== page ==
I Never Forget A Face

There are some fortunate people who tell me that they never forget a face. Unfortunately, I’m not so adept, although faces are easier than names. This is partially an age thing, but I have to admit that it was always a problem and that I’m a fan of nametags. Note though that these should be worn on the right and not the left side so when you proffer your right hand for a warm shake, your tag moves forward into full view of the person you're greeting who most likely will welcome a clear view of your tag.

However, I have never found that race has been an issue in recognizing faces although it is supposed to be. Now again, when it comes to names, that is a different issue. But back to the usual situation, which has been investigated by Fu et al who took a group of 40 Chinese undergrads and checked out how they look at new Chinese and Caucasian faces.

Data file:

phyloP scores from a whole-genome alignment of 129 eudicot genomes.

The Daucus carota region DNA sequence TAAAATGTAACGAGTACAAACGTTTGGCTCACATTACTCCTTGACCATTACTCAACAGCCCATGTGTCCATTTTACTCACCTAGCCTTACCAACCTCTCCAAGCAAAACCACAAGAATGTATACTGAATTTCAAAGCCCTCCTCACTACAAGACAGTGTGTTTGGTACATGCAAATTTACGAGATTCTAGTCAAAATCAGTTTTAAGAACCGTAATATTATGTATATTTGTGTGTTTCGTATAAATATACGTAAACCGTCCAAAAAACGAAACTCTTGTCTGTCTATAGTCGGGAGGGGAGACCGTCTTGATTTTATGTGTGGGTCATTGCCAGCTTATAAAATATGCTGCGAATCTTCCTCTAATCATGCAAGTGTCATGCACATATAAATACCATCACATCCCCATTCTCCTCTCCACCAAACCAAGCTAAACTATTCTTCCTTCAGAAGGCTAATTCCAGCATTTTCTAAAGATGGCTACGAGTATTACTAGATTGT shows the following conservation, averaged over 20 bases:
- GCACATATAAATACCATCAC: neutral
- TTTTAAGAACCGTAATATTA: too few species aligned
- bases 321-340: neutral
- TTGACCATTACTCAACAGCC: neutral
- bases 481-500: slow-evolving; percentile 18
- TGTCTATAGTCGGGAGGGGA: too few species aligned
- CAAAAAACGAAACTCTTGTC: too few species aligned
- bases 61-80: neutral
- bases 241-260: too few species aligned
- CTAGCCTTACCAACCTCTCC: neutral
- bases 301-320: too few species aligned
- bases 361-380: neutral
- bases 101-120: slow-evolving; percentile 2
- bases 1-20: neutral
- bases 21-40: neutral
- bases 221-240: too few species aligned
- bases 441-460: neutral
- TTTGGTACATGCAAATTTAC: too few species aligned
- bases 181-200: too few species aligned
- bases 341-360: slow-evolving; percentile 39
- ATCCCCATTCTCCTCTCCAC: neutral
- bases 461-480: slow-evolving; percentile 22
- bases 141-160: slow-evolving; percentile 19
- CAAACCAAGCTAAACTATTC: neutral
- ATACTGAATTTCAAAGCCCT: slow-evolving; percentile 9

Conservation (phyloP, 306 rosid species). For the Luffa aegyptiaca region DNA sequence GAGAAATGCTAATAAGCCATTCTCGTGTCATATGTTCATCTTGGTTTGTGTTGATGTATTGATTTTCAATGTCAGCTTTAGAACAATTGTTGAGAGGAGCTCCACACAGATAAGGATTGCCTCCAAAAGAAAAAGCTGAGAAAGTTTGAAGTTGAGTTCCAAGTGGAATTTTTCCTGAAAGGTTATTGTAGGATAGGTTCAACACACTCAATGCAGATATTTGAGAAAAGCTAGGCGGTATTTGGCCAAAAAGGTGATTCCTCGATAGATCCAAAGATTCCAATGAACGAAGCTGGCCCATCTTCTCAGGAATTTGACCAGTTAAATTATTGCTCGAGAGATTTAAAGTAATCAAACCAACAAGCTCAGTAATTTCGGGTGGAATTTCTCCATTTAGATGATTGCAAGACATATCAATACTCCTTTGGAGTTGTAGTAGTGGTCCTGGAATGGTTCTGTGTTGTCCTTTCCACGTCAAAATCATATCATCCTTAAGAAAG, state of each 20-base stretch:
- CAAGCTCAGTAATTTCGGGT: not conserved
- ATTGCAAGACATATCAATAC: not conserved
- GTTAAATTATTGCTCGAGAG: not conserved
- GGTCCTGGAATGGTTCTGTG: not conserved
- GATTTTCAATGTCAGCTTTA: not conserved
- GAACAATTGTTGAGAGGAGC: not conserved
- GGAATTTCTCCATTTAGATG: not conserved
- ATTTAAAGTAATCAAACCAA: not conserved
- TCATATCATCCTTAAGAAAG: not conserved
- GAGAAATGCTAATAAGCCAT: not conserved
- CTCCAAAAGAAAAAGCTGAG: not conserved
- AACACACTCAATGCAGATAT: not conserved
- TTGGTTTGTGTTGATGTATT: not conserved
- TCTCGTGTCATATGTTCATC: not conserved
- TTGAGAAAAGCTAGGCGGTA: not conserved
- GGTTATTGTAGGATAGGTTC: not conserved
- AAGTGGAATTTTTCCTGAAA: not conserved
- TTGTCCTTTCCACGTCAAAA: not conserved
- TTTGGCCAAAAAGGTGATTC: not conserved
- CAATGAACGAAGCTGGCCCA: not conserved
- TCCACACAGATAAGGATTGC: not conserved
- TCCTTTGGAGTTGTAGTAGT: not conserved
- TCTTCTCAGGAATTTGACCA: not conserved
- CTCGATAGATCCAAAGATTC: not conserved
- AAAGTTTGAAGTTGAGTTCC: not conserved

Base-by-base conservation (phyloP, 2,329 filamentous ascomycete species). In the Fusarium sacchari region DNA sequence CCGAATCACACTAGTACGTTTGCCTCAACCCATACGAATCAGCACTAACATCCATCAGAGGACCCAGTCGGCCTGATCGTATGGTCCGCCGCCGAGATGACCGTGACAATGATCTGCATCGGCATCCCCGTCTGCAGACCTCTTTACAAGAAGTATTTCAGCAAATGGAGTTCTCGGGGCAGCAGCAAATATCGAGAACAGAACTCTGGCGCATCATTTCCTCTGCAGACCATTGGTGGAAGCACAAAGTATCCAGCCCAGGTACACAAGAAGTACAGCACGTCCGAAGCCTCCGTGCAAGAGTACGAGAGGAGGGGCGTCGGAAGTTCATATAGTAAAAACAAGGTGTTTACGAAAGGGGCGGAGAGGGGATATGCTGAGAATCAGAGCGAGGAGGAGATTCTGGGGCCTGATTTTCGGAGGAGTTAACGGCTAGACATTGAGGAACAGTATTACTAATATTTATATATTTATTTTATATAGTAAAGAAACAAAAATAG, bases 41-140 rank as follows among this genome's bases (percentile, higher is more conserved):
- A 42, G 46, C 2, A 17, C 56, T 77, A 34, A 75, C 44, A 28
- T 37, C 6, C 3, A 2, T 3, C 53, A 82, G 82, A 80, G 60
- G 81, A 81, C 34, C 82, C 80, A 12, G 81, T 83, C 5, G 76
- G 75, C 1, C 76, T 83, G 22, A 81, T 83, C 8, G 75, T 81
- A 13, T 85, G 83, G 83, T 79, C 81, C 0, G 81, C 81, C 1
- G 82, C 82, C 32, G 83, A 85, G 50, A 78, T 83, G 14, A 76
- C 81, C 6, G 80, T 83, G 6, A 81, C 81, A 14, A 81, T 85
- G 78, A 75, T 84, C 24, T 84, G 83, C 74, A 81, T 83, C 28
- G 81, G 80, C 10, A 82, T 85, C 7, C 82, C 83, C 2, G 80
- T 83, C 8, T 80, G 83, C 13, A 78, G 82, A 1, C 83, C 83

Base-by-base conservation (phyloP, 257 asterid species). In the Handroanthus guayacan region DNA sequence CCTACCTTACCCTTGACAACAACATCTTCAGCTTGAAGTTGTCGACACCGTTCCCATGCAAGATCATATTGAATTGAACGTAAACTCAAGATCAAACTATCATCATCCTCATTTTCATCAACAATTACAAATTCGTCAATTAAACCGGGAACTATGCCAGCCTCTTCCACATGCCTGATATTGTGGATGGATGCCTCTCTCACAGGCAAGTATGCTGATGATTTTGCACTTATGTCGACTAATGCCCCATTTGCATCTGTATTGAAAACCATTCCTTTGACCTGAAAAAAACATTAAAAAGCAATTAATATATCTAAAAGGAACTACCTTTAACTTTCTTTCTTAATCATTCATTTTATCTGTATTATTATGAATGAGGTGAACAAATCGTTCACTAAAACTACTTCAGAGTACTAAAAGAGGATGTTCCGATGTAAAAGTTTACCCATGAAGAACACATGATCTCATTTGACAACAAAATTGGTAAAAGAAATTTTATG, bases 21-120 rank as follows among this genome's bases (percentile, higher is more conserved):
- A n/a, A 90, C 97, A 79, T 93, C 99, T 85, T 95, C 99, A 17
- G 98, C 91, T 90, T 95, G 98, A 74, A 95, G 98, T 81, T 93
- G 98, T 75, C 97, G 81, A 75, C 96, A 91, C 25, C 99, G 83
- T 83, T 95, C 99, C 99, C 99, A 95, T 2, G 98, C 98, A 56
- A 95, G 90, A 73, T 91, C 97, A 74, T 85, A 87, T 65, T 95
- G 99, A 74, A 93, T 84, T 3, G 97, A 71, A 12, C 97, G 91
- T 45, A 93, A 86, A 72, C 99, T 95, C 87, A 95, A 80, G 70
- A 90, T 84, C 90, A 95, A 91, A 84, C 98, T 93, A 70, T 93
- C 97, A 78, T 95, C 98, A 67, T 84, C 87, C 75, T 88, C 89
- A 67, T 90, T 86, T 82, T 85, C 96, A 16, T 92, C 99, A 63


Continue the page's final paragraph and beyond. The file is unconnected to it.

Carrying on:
The 40 undergrads were given 40 photos of a 50:50 mix of Chinese and Caucasian faces to study and their eye movements tracked. The idea was to ascertain their areas of interest with the faces. The areas of interest were the eyes, nose, and mouth.

To me the results were surprising. When they looked at a Caucasian image they spent a lot of time on the eyes compared to the nose and mouth. Now when they looked at a picture of a Chinese face, they spent more time on the nose and mouth than the eyes compared to the Caucasian image.

Why was this? No real explanation was given and it suggests loads of other experiments. For example, would the behavior switch if Caucasian students were looking at faces? I guess we’ll just have to wait for the next installment, chewing our fingernails with impatience.

  1. http://www.plosone.org/article/info%3Adoi%2F10.1371%2Fjournal.pone.0037688

Leave a Reply